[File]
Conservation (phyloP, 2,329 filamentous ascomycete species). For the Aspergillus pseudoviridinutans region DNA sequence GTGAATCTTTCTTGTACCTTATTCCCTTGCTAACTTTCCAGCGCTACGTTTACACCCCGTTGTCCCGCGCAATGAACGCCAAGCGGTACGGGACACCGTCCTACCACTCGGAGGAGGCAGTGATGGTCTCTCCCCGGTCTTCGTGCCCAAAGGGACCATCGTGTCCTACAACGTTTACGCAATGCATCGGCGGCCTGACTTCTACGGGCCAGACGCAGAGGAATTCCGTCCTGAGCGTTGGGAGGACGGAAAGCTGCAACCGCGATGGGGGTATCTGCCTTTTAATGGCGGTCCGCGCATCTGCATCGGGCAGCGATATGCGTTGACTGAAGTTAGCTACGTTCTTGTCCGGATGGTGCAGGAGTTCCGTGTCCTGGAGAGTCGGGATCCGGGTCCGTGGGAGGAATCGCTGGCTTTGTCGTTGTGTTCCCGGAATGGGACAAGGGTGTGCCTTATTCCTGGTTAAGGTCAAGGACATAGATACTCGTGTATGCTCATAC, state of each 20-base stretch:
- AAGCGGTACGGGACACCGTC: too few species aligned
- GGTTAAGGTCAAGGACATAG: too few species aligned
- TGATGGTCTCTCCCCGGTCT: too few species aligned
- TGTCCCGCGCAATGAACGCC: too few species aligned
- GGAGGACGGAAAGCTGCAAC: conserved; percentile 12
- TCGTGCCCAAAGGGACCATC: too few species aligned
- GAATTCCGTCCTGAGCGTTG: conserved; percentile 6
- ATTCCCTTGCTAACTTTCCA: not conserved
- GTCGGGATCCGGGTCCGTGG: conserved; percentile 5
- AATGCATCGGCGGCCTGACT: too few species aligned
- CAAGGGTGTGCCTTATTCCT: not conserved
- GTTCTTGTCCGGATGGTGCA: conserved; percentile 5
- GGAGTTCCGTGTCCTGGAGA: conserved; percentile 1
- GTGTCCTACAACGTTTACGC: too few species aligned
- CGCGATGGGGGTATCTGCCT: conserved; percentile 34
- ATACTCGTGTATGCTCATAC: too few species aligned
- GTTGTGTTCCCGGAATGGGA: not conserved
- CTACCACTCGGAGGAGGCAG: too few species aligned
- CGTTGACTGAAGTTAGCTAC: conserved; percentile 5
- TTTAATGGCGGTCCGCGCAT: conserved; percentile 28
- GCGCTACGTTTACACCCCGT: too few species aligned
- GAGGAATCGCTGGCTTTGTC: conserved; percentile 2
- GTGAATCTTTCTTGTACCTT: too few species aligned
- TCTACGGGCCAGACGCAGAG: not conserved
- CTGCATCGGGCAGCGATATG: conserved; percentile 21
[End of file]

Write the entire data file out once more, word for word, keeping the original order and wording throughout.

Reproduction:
Conservation (phyloP, 2,329 filamentous ascomycete species). For the Aspergillus pseudoviridinutans region DNA sequence GTGAATCTTTCTTGTACCTTATTCCCTTGCTAACTTTCCAGCGCTACGTTTACACCCCGTTGTCCCGCGCAATGAACGCCAAGCGGTACGGGACACCGTCCTACCACTCGGAGGAGGCAGTGATGGTCTCTCCCCGGTCTTCGTGCCCAAAGGGACCATCGTGTCCTACAACGTTTACGCAATGCATCGGCGGCCTGACTTCTACGGGCCAGACGCAGAGGAATTCCGTCCTGAGCGTTGGGAGGACGGAAAGCTGCAACCGCGATGGGGGTATCTGCCTTTTAATGGCGGTCCGCGCATCTGCATCGGGCAGCGATATGCGTTGACTGAAGTTAGCTACGTTCTTGTCCGGATGGTGCAGGAGTTCCGTGTCCTGGAGAGTCGGGATCCGGGTCCGTGGGAGGAATCGCTGGCTTTGTCGTTGTGTTCCCGGAATGGGACAAGGGTGTGCCTTATTCCTGGTTAAGGTCAAGGACATAGATACTCGTGTATGCTCATAC, state of each 20-base stretch:
- AAGCGGTACGGGACACCGTC: too few species aligned
- GGTTAAGGTCAAGGACATAG: too few species aligned
- TGATGGTCTCTCCCCGGTCT: too few species aligned
- TGTCCCGCGCAATGAACGCC: too few species aligned
- GGAGGACGGAAAGCTGCAAC: conserved; percentile 12
- TCGTGCCCAAAGGGACCATC: too few species aligned
- GAATTCCGTCCTGAGCGTTG: conserved; percentile 6
- ATTCCCTTGCTAACTTTCCA: not conserved
- GTCGGGATCCGGGTCCGTGG: conserved; percentile 5
- AATGCATCGGCGGCCTGACT: too few species aligned
- CAAGGGTGTGCCTTATTCCT: not conserved
- GTTCTTGTCCGGATGGTGCA: conserved; percentile 5
- GGAGTTCCGTGTCCTGGAGA: conserved; percentile 1
- GTGTCCTACAACGTTTACGC: too few species aligned
- CGCGATGGGGGTATCTGCCT: conserved; percentile 34
- ATACTCGTGTATGCTCATAC: too few species aligned
- GTTGTGTTCCCGGAATGGGA: not conserved
- CTACCACTCGGAGGAGGCAG: too few species aligned
- CGTTGACTGAAGTTAGCTAC: conserved; percentile 5
- TTTAATGGCGGTCCGCGCAT: conserved; percentile 28
- GCGCTACGTTTACACCCCGT: too few species aligned
- GAGGAATCGCTGGCTTTGTC: conserved; percentile 2
- GTGAATCTTTCTTGTACCTT: too few species aligned
- TCTACGGGCCAGACGCAGAG: not conserved
- CTGCATCGGGCAGCGATATG: conserved; percentile 21